• Art & Commerce: Works explored consumer culture and aesthetics across artistic media. New York-based Roe Ethridge and Norwegian-born Torbjørn Rødland subtly played with the polish of commercial photography in compelling works, notably Ethridge’s portrait of a transgender subject holding an iPhone. American painter David Salle wryly referenced mid-century advertising illustrations in The Housewife’s Dilemma.

    American artist Hugh Hayden and British ceramicist Jesse Wine both juxtaposed organic forms with mundane commercial products, while Polish-born conceptual artist Agnieszka Kurant and Swiss multimedia artist Tobias Kaspar riffed on branding and marketing mechanisms. Kurant’s display cabinet Placebo was packed with tongue-in-cheek fake pharmaceutical products – for instance Berzerk, whose packaging claims it “boosts the user’s bestial behaviour”. Kaspar’s large-scale installation, The Complete Aesop, reproduced Australian luxe cosmetics brand Aesop’s product line in porcelain, intended to recall ancient Greek sculpture.

    A whimsical installation by American artist Ann Agee displayed around 200 items of shoe-inspired stoneware, earthenware and porcelain sculptures, each marked with variations of a ‘logo’, such as “Agee Manufacturing Co”.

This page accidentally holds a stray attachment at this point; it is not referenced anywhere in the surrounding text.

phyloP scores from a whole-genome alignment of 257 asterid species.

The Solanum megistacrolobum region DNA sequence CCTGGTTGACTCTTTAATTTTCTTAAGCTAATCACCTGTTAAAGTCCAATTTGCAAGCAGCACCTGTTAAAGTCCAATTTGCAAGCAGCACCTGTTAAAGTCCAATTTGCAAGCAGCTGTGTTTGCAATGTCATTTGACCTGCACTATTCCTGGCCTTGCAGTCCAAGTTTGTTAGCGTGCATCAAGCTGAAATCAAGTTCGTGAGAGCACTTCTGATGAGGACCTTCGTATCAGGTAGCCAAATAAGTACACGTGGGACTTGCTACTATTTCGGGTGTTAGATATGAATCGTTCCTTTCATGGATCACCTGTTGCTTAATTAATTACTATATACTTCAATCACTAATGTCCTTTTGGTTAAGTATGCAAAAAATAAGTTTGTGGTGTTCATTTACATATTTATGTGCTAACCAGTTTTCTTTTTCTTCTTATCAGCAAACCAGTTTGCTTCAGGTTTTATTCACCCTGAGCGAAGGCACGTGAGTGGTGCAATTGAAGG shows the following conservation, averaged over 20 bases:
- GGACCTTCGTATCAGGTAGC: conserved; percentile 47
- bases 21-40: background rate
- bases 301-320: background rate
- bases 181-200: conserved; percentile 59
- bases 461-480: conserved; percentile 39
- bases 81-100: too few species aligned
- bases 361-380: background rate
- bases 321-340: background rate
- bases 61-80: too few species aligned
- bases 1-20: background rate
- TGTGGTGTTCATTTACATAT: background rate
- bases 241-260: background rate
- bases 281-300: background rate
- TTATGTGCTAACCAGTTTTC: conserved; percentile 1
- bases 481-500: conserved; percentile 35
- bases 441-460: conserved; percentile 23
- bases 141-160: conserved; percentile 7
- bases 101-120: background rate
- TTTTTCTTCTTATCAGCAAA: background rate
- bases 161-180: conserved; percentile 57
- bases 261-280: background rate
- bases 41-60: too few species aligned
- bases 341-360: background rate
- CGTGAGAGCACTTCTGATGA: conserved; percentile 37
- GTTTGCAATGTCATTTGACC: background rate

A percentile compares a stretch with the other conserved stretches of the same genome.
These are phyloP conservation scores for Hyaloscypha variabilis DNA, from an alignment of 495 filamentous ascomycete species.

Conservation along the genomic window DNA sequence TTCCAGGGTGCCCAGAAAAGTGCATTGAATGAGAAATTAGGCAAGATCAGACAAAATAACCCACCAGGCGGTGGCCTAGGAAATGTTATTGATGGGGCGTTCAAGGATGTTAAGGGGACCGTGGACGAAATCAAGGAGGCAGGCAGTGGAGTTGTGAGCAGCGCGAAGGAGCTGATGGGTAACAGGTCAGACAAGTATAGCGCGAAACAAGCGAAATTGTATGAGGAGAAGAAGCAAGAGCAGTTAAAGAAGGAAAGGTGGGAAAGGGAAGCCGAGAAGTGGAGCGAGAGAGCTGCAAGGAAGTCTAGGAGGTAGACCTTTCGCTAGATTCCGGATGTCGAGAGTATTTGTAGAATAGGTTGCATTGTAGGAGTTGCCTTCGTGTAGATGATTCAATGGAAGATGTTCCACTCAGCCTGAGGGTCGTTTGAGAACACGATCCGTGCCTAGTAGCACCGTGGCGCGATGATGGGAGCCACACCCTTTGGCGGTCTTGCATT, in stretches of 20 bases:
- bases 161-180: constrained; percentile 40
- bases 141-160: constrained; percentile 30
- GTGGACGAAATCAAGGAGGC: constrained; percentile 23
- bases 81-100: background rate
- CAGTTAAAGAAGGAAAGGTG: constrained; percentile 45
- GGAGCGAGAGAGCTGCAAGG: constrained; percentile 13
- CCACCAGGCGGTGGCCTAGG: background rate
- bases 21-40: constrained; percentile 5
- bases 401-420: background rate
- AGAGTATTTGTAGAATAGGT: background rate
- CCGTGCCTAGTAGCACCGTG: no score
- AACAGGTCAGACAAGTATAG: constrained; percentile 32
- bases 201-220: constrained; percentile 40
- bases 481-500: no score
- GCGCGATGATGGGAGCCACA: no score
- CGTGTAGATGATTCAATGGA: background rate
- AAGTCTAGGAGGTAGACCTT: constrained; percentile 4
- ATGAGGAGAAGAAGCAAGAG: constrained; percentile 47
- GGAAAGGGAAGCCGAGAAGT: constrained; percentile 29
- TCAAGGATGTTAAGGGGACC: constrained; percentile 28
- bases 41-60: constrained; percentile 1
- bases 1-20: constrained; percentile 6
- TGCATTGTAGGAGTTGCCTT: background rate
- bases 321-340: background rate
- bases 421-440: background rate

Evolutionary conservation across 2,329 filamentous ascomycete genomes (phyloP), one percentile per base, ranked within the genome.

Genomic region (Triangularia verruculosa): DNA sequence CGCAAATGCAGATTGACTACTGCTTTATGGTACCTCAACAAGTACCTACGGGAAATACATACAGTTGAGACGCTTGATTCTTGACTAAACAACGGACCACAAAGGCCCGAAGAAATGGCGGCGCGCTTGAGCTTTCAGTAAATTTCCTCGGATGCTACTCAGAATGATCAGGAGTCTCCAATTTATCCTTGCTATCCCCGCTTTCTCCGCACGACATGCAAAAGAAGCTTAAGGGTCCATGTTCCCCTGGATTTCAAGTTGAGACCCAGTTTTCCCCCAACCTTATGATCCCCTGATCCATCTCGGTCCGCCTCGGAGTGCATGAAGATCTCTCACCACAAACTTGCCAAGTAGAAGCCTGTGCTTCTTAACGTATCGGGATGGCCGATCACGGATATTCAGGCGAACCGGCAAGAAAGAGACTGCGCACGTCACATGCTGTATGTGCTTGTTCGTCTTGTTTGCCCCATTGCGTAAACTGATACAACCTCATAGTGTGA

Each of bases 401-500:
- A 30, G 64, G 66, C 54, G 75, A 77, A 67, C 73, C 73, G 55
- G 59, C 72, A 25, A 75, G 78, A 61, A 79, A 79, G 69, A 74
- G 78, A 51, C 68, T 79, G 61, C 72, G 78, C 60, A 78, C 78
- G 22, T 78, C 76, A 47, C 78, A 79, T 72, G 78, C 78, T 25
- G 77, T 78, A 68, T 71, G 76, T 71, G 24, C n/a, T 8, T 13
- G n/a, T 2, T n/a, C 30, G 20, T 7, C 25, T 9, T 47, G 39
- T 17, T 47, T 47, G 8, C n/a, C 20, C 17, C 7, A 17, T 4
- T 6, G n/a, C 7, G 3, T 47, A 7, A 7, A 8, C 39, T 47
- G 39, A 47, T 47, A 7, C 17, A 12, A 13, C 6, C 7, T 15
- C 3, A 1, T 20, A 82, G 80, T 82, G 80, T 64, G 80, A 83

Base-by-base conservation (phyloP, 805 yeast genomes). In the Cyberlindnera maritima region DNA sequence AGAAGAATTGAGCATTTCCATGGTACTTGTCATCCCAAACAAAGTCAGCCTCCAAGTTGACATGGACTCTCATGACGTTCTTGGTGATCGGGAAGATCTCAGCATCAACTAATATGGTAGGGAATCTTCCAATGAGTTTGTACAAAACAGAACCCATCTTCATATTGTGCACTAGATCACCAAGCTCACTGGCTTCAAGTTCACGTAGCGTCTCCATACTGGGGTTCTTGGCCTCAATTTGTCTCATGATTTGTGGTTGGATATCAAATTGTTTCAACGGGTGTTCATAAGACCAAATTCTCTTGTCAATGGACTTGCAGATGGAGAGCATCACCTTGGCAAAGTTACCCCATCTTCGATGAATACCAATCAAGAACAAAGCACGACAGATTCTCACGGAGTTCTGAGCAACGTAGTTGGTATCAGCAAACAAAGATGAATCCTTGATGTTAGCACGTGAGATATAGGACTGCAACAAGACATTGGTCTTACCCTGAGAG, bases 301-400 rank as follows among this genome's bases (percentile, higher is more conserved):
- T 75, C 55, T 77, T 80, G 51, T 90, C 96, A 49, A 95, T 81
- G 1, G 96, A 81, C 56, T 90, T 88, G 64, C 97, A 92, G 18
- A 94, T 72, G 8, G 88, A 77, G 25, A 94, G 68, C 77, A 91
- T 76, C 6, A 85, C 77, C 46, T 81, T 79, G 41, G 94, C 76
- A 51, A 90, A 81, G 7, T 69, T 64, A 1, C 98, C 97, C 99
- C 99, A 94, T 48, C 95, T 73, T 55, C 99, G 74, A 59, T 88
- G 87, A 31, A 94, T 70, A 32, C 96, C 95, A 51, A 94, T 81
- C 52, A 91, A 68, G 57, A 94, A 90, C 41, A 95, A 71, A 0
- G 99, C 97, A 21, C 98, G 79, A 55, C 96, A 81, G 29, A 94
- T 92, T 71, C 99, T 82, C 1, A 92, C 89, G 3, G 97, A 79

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Roe Ethridge
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Torbjørn Rødland
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Hugh Hayden
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Jesse Wine
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David Salle
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Agnieszka Kurant
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Agnieszka Kurant
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Agnieszka Kurant
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Tobias Kaspar
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Ann Agee
  • Discomfiting Portraiture: The show’s most striking portraits were slightly unsettling, like British artist Nicola Tyson’s graphite drawing of a woman balling her fists and another crying. Several pieces distorted or erased identity, as in works by American painter Nathaniel Mary Quinn and Mexican-American multimedia artist Eduardo Sarabia.
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Nicola Tyson
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Eduardo Sarabia
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Nathaniel Mary Quinn
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Celia Paul
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Tobias Kaspar